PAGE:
I Spurned an Offer from Shell…Joined the National Oil Company - Africa’s premier report on the oil, gas and energy landscape.

I Spurned an Offer from Shell…Joined the National Oil Company

Diran Fawibe (Ph.D) regales our reporter, PAUL KELECHI, with anecdotal accounts around the founding of the NNPC, as well as creation stories of the Nigerian oil industry…

 The Nigerian petroleum economist, Diran Fawibe, runs an oil service engineering firm (International Energy Services Limited), out of Lagos, which is so widely acknowledged it consistently gets some of the top engineering jobs in the top bracket of oilfield development projects.

It was the reason I went to see him.

I wanted to find out who got what, and why, in the ongoing contracting process for the Bonga South Aparo development, the country’s largest, in-development, oilfield project.

But the discussion veered into Dr. Fawibe’s career trajectory.

He is known as a regular commentator on the industry’s challenges; a source for the country’s leading energy publications.

I knew he worked for (the state hydrocarbon company) NNPC during what is now described as the corporation’s golden era. But how did it happen?

He started, he tells me, from postgraduate work in the academia, after he finished his economics degree at the University of Ibadan (UI) and was in the process of doing his course work for a Ph.D in Petroleum Economics, when he got a job with the Central Bank, then headquartered in Lagos.

But while he was studying in UI, he had done an internship with Shell.

He remembers that the “Shell people had said I should come and work for them and I had said yes at the time”. But he was now at the Central Bank.

“Shell checked me out with Aboyade (the late renowned economics professor)  because he was the one who arranged my internship with Shell and he said he didn’t know where I was.

“Then one day a gentleman who was the fields and media relations person for Shell saw me during lunch break in Marina and told me that they had been looking for me. I told him that I was with the Central Bank and he asked me to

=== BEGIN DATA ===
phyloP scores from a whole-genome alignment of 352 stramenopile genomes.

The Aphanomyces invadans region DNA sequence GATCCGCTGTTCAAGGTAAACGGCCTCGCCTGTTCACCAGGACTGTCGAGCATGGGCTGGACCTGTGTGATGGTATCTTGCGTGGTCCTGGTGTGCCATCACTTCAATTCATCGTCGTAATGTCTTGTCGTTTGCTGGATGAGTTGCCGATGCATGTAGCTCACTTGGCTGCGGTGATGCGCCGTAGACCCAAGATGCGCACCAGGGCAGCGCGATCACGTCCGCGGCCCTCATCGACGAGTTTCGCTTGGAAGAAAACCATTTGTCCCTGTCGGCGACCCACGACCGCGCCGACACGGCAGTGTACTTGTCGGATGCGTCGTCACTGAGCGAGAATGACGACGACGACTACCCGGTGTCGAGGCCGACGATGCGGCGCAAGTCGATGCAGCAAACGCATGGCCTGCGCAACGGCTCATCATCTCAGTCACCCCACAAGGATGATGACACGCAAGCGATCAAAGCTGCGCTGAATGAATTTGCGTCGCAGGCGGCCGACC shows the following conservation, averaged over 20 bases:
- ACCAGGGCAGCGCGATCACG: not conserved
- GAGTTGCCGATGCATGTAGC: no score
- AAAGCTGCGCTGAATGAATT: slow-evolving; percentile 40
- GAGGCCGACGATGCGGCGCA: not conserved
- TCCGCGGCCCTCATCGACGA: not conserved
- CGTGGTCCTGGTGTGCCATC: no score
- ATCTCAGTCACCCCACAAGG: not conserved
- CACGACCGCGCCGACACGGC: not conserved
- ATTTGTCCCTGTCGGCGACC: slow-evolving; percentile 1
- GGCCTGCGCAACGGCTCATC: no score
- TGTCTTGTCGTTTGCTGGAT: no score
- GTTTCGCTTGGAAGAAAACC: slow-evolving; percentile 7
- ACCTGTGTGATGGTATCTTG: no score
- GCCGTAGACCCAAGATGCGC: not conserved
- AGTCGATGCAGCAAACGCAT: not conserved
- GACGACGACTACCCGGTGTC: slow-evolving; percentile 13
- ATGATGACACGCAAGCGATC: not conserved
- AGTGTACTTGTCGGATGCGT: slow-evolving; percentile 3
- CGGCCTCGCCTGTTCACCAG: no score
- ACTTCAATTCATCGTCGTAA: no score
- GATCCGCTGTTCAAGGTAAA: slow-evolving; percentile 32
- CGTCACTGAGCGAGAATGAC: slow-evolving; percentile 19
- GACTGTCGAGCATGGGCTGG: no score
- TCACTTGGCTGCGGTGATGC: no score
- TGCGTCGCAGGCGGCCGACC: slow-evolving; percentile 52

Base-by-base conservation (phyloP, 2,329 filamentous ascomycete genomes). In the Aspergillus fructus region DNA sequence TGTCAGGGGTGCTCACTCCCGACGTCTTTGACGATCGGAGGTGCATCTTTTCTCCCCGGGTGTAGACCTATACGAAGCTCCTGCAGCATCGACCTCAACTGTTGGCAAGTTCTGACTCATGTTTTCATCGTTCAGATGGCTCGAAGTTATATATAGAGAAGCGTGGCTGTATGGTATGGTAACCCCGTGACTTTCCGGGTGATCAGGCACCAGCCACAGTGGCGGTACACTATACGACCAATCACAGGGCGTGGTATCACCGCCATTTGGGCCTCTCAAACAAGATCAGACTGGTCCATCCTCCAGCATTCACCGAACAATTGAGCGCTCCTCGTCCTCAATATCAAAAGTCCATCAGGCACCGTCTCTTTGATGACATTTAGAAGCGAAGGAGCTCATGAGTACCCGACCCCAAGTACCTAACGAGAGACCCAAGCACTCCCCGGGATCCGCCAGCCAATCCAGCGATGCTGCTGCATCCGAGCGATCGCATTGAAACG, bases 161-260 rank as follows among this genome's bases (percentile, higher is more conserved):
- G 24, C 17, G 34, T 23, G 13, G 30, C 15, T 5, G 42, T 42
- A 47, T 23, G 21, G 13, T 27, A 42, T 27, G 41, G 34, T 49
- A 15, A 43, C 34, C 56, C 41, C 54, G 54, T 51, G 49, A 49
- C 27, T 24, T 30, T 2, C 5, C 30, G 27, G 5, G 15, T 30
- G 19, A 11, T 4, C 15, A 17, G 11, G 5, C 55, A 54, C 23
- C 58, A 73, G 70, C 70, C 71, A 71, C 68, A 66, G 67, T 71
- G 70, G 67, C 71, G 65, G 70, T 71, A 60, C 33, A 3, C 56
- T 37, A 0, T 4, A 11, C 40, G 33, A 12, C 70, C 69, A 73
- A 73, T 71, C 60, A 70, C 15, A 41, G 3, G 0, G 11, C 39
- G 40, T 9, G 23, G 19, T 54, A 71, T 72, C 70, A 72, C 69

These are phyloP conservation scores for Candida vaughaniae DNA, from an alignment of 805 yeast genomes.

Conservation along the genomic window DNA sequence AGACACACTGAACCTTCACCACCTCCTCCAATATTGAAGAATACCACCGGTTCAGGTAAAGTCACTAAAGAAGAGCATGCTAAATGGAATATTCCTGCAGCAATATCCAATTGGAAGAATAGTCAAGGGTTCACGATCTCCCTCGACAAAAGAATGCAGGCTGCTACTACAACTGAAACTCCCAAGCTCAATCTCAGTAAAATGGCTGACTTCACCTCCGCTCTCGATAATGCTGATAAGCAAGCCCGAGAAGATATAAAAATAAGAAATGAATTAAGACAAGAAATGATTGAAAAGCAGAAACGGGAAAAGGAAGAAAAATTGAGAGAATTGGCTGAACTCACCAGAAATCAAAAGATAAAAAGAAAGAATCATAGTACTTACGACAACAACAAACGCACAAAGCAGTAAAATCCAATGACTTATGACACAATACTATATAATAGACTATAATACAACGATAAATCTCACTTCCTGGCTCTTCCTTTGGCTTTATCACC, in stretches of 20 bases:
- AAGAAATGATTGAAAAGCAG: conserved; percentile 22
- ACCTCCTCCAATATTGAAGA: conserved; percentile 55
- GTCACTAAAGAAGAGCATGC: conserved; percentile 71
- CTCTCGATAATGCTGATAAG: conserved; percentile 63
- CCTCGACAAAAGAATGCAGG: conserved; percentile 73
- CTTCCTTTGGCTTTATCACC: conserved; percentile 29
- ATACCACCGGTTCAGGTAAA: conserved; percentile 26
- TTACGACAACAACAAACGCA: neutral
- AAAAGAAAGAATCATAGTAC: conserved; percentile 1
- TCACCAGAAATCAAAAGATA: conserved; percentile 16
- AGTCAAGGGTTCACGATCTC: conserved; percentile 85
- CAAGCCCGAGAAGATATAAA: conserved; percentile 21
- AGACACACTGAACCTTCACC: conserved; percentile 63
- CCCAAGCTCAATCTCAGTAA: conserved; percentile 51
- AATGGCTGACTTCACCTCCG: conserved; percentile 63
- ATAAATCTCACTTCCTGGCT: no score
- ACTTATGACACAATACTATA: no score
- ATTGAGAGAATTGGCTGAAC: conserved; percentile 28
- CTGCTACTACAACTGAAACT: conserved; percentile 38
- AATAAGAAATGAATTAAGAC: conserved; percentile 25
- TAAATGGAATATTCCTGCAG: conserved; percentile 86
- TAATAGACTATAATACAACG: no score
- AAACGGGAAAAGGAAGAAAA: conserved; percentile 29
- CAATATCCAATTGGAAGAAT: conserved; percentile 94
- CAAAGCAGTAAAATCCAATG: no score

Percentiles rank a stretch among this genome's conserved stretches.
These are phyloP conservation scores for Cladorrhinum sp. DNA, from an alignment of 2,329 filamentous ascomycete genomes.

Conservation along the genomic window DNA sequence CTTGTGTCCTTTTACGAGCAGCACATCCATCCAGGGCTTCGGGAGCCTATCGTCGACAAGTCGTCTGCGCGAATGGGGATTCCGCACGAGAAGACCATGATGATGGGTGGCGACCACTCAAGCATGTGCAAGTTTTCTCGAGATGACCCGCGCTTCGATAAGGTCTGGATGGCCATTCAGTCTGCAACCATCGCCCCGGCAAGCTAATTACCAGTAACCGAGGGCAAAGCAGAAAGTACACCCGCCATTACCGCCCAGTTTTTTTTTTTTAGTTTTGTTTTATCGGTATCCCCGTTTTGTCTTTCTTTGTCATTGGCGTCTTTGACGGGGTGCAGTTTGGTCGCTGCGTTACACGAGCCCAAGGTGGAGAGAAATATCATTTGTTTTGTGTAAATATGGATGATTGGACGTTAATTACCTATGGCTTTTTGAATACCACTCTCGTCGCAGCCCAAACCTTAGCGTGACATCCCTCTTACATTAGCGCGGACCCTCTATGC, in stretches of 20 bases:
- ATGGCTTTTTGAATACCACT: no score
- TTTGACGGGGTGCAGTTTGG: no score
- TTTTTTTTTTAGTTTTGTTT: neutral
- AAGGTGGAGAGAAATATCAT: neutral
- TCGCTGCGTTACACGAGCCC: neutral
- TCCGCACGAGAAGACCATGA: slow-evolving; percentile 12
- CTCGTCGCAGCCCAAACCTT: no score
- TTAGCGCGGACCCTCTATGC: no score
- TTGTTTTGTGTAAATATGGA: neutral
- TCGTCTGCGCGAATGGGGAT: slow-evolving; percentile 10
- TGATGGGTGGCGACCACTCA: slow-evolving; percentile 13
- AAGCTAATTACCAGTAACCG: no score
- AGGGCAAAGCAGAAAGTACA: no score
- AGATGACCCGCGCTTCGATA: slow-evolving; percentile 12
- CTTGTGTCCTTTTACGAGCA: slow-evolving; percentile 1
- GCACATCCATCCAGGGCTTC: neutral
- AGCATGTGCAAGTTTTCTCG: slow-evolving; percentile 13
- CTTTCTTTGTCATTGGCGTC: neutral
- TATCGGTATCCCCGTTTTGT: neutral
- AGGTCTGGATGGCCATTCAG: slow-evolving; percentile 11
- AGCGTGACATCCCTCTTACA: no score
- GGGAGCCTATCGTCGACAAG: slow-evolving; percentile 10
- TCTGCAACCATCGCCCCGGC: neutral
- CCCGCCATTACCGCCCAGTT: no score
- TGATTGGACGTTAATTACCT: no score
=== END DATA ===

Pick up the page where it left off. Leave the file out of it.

follow him. He took me to the Managing Director in Shell, a white guy and told him I was the fellow ‘who came here for his internship for Masters’. He said I promised to come and work for them and asked why I didn’t come back. I said I just decided to go to the Central Bank and he asked how much they were paying me and I said £1,740. He asked if I was ready to come and work for them and said they were going to give me £2,000 which was a substantial increase to what I was earning at the Central Bank but I said No Sir. The white man chipped in that they could pay me £2,400 but I still said no I didn’t want to work for them and he asked why. I said I had heard it said that if you worked in a private company, you must know how to run around people, you must know how to bootlick and also, there is no job security and most importantly, whatever your eyes see, your mouth must not talk about it.

And I told him that whatever my eyes saw, my mouth might talk about it and for that reason, I wanted to work in a government establishment where as a Nigerian, I would feel free to say whatever I felt about a situation. I should feel free to act in one way or the other. They were then laughing and said I was talking as an inexperienced young man and asked where I got all those stories from.

The man then told me that when I came for the internship, I was profiled and that was what they did for most people when they came to work in their company, they profiled the person to know his potential and know how far he could go on the job. That also helped them to develop a training programme that would help that person follow that career path. From my profile, he said, they could see that I had a high potential and they would help develop me and offered to increase that offer of £2,400 to £2,600 and said they wanted to give me something I couldn’t refuse. But, I said, thank you very much sir for your offer but no thanks; I want to stay in Central Bank and that was how I left.